A Black Education Network

"We specialize in the wholly impossible!" Nannie Helen Burroughs

ABEN Garners $150,000 from Hewlett Foundation

After Debra Watkins shared her vision for A Black Education Network (ABEN) with President Larry Kramer of the Hewlett Foundation, headquartered in Menlo Park, California, he approved a generous $150,000 grant to help seed the work.

ABEN Hosts Four Regional Forums

While we have been working on our website to ready it for public viewing, teams of people around the country were busy planning and conducting powerful forums in each major region of this country in 2014.

A New History in the Making

img01After establishing the California Alliance of African American Educators (CAAAE) in 2001, to advocate for Black children who were being marginalized in that state, Debra Watkins envisioned providing two-day summer institutes. From the onset, these institutes were well-attended and given excellent evaluations. Over a ten-year period, either at Stanford University or the University of California, Los Angeles, these institutes featured the following keynoters: Drs. Bob Moses; Beverly Daniel Tatum; Gloria Ladson-Billings; Pedro Noguera; Wade Nobles; Lisa Delpit; Sharroky Hollie; Carole Lee; and Geneva Gay.

Following the 10th annual Summer Institute, it became evident that the crisis in Black education extended across the nation and that the CAAAE was uniquely positioned (largely due to funding) to help address it. At the urging of one of CAAAE’s Think Tank members, Dr. Joyce King, Debra helped spearhead a National Black Education Working Summit in Chicago in October 2012. One of the nine Action Groups, proposed to address the widespread miseducation of Black children was focused on building a network of hundreds of schools serving thousands of students (100 per year for 10 years) that would model academic and cultural excellence.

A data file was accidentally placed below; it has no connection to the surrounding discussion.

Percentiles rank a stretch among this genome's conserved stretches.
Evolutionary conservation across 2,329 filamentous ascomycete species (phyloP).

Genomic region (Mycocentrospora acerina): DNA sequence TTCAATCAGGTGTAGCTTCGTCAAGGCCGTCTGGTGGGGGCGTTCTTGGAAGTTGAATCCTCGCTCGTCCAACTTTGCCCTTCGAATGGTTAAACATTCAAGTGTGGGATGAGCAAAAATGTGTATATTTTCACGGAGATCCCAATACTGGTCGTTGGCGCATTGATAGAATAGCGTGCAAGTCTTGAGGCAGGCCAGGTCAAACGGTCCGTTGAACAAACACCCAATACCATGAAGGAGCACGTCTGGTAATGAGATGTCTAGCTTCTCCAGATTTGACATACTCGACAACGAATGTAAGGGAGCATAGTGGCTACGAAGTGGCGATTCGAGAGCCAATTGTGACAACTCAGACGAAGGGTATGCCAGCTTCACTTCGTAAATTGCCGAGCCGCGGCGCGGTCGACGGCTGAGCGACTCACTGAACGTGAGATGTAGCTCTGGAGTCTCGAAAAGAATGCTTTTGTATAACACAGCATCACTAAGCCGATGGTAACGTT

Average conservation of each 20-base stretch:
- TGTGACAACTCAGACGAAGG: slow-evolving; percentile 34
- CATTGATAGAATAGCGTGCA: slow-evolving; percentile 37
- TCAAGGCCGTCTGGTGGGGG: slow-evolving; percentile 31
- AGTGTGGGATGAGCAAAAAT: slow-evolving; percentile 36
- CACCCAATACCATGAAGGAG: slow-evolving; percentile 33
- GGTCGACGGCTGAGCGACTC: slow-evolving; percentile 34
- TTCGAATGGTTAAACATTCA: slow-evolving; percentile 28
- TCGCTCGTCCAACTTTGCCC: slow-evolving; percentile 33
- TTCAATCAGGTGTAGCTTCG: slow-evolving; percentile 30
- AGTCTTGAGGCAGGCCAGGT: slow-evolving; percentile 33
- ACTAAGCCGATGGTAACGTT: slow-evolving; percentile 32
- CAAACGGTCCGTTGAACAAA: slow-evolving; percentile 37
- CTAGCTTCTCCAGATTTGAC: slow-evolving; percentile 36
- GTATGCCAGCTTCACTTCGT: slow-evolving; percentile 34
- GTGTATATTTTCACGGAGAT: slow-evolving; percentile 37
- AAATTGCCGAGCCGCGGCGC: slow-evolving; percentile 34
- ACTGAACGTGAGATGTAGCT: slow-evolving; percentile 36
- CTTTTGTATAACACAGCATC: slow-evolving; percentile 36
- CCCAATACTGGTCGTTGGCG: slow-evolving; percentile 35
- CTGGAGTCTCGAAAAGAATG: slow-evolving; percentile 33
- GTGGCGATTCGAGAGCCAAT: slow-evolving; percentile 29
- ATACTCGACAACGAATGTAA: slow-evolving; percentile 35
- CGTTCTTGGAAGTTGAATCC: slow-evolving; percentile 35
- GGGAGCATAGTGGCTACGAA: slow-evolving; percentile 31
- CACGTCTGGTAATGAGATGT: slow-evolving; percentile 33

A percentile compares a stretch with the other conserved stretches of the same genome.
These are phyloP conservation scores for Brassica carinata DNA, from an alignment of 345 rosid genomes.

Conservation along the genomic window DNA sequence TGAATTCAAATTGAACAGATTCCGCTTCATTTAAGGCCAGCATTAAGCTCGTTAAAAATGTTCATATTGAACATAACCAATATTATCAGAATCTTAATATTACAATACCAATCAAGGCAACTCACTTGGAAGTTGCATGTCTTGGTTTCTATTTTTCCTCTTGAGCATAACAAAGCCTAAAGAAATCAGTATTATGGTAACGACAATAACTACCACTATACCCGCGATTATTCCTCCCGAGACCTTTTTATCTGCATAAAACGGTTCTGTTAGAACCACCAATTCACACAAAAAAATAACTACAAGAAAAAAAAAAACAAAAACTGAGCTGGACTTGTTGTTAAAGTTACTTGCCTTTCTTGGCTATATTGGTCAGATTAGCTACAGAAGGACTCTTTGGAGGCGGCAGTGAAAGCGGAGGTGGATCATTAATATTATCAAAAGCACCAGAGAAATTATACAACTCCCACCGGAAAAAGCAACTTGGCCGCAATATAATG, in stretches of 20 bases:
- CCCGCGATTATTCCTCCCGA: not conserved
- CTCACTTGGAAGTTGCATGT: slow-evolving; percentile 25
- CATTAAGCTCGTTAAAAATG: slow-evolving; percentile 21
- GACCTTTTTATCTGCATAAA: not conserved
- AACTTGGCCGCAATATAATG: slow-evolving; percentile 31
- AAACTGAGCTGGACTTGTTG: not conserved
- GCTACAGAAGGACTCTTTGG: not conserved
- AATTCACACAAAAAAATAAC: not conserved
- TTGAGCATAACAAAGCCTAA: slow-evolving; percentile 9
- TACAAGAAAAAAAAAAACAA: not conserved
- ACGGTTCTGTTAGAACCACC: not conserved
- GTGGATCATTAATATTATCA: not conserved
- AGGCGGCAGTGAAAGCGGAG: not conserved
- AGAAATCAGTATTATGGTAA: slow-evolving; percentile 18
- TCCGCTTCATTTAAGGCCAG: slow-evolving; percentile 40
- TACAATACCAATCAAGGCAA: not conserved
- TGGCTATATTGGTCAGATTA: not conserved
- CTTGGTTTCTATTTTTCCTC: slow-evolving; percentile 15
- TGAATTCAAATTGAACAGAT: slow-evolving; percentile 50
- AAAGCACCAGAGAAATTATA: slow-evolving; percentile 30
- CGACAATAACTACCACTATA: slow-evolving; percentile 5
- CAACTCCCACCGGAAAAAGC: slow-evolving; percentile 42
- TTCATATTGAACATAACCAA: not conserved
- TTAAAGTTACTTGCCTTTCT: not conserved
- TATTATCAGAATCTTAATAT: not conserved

Dr. Hassimi O. Maiga, a renowned expert in the Songhoy language, and Dr. King suggested that we call the new organization ABEN. In the Songhoy language, ABEN means “it is finished” or “the buck stops here,” a name we felt was most fitting for the progressive stance we are taking to regain control over the education of Black children for liberation.

For Schools Only

For Schools Only

If you are a school interested in learning more about opening a Saturday STEM Academy in partnership with ABEN, please email Debra Watkins.

ABEN Membership

ABEN Membership

An application with required criteria that must be met will be finalized, and schools may then apply for selection into the Network.



Realizing the true potential of every child is critical to ensuring productive citizens, families, neighborhoods, communities.